James Poynter

James Irsley Poynter (1916 - 1950)

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SGT James Irsley Poynter
Born in Saybrook, McLean, Illinois, United Statesmap
Ancestors ancestors
[sibling(s) unknown]
Husband of — married about (to before ) [location unknown]
Husband of — married about (to ) [location unknown]
Died in Sudong, Hamgyong-namdo, North Koreamap
Profile last modified | Created 30 Apr 2017
This page has been accessed 256 times.

Categories: Medal of Honor | Roll of Honor Military Showcase Profile Nominee | United States Marine Corps, World War II | Killed in Action, United States of America, Korean War | Bronze Star Medal | Purple Heart | Korean Service Medal | United Nations Service Medal Korea | National Defense Service Medal | Republic of Korea Presidential Unit Citation | Republic of Korea War Service Medal | 7th Marine Regiment, United States Marine Corps, Korean War.

James Poynter was awarded a Medal of Honor.

Contents

Biography

SGT James Poynter served in the United States Marine Corps in the Korean War
Service started: 19 Jul 1950
Unit(s): 7th Marine Regiment
Service ended: 4 Nov 1950

James Irsley Poynter was born 1 December 1916 in Bloomington, Illinois. He enlisted in the regular Marine Corps in February 1942. He fought in the Pacific Theatre during World War II, participating in the Guadalcanal, Southern Solomons, Saipan, Tinian and Okinawa campaigns. Poynter was discharged in February 1946.

At the beginning of the Korean War, he re-enlisted in the Marine Corps, joining the 13th Infantry Battalion, Marine Corps Reserve in Los Angeles on July 19, 1950. He arrived in Korea in time to aid in the recapture of Seoul after the Inchon landing. Sgt Poynter was awarded the Bronze Star with Combat “V” for “outstanding leadership, ability and courageous aggressiveness against the enemy” as a squad leader in from September 24, to October 4, 1950.

Sergeant Poynter was a squad leader with Company A, 1st Battalion, 7th Marines, 1st Marine Division. On November 4, 1950, he was leading his squad in defending Hill 532, south of Sudong, North Korea. As the enemy was about to overrun his position, he left his position and engaged in hand to hand combat. He attacked three enemy machine gun emplacements destroying two and disabling the third before he fell mortally wounded. For his leadership and valor, Sergeant Poynter was awarded the Medal of Honor, the Purple Heart, the Combat Action Ribbon, the Korean Service Medal, the United Nations Service Medal, the National Defense Service Medal and the Korean War Service Medal.[1]

Medal of Honor citation

The President of the United States takes pride in presenting the MEDAL OF HONOR posthumously to

SERGEANT JAMES I. POYNTER UNITED STATES MARINE CORPS RESERVE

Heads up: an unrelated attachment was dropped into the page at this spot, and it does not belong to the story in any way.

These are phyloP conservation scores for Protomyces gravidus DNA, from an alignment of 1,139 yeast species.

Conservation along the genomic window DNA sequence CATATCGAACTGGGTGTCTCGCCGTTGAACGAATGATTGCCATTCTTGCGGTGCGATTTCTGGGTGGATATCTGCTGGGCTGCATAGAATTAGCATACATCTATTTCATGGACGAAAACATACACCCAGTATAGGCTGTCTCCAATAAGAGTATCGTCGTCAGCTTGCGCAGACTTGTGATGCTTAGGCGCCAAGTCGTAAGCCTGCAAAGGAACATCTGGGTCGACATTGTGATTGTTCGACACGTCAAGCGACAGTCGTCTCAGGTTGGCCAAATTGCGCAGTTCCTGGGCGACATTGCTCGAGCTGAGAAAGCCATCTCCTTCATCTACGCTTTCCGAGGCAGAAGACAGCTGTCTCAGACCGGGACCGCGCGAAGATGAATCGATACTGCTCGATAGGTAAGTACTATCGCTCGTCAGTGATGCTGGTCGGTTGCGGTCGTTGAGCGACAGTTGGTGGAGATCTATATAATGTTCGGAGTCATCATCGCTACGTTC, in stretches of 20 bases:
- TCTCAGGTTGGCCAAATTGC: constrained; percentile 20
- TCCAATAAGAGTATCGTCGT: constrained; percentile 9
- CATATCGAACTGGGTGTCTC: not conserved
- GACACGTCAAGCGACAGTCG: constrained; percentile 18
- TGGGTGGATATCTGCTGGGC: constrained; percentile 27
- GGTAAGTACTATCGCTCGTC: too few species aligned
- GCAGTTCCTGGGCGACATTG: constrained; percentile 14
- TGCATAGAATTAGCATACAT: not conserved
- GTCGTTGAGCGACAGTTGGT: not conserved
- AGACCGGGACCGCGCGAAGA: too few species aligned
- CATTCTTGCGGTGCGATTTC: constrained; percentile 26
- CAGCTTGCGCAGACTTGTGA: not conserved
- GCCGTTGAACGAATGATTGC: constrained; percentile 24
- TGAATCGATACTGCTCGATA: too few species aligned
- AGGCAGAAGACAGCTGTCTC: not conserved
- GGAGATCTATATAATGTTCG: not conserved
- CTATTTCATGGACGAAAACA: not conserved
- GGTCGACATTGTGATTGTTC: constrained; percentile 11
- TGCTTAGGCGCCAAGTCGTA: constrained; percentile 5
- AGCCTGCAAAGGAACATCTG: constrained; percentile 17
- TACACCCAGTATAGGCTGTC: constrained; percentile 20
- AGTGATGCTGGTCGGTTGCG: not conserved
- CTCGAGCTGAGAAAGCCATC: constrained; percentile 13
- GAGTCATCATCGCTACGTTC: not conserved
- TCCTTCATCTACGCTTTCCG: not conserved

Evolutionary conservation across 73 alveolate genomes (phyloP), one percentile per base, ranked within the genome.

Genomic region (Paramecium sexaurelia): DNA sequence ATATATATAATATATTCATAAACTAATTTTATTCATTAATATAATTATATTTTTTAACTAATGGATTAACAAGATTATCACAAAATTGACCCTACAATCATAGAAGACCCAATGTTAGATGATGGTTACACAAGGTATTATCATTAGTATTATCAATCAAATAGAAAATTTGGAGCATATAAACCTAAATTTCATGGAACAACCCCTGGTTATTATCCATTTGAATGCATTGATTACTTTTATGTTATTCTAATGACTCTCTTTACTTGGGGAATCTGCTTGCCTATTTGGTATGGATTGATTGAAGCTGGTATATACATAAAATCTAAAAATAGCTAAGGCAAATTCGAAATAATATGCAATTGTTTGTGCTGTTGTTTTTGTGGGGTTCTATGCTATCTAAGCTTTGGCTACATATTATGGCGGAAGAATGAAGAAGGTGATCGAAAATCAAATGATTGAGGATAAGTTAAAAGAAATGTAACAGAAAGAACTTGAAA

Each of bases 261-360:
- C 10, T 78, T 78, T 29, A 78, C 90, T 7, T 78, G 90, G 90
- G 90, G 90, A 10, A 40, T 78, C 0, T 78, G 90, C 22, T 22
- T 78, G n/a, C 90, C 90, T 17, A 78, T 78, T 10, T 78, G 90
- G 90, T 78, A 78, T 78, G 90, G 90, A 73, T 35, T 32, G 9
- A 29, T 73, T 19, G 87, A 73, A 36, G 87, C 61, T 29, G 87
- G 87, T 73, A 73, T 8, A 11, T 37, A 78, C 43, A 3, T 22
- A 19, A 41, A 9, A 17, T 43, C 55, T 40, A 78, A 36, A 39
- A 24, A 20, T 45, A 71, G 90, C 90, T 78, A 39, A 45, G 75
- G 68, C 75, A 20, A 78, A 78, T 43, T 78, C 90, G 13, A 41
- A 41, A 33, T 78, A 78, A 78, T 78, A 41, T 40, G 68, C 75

for service as set forth in the following CITATION:

For conspicuous gallantry and intrepidity at the risk of his life above and beyond the call of duty while serving as a Squad Leader in a Rifle Platoon of Company A, First Battalion, Seventh Marines, First Marine Division (Reinforced), in action against enemy aggressor forces during the defense of Hill 532, south of Sudong, Korea, on 4 November 1950. When a vastly outnumbering, well-concealed hostile force launched a sudden, vicious counterattack against his platoon's hasty defensive position, Sergeant Poynter displayed superb skill and courage in leading his squad and directing its fire against the onrushing enemy. With his ranks critically depleted by casualties and he himself critically wounded as the onslaught gained momentum and the hostile force surrounded his position, he seized his bayonet and engaged in bitter hand-to-hand combat as the break-through continued. Observing three machine guns closing in at a distance of twelve-five yards, he dashed from his position and, grasping hand grenades from fallen Marines as he ran, charged the emplacements in rapid succession, killing the crews of two and putting the other out of action before he fell, mortally wounded. By his self-sacrificing and valiant conduct, Sergeant Poynter inspired the remaining members of his squad to heroic endeavor in bearing down upon and repelling the disorganized enemy, thereby enabling the platoon to move out of the trap to a more favorable tactical position. His indomitable fighting spirit, fortitude and great personal valor maintained in the face of overwhelming odds sustain and enhance the finest traditions of the United States Naval Service. He gallantly gave his life for his country./S/ HARRY S. TRUMAN [2][3]


Burial

He is buried in the Fort Rosecrans National Cemetery, San Diego, San Diego, California, United States of America,[4]

Sources

  1. Ancestry.com. WWI, WWII, and Korean War Casualty Listings [database on-line. Provo, UT, USA: Ancestry.com Operations, Inc., 2005.]
  2. JAMES I. POYNTER Sergeant, United States Marine Corps Reserve
  3. James I. Poynter-Wikipedia
  4. Find A Grave: Memorial #9730
  • "United States Korean War Battle Deaths, 1950-1957," database, FamilySearch (https://familysearch.org/ark:/61903/1:1:KXCS-ZTV : 12 December 2014), James Irsley Poynter, 04 Nov 1950; citing Korea, service number 369715, reference 3528, Records of Military Personnel Who Died as a Result of Hostilities During the Korean War, compiled ca 1977-11/1979, documenting the period 01/01/1950-02/07/1957, NARA NAID 571686, National Archives at College Park, Maryland.


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Collaboration

James is 26 degrees from Neil Armstrong, 40 degrees from Gaile Connolly and 22 degrees from Victoria of the United Kingdom of Great Britain and Ireland on our single family tree. Login to find your connection.

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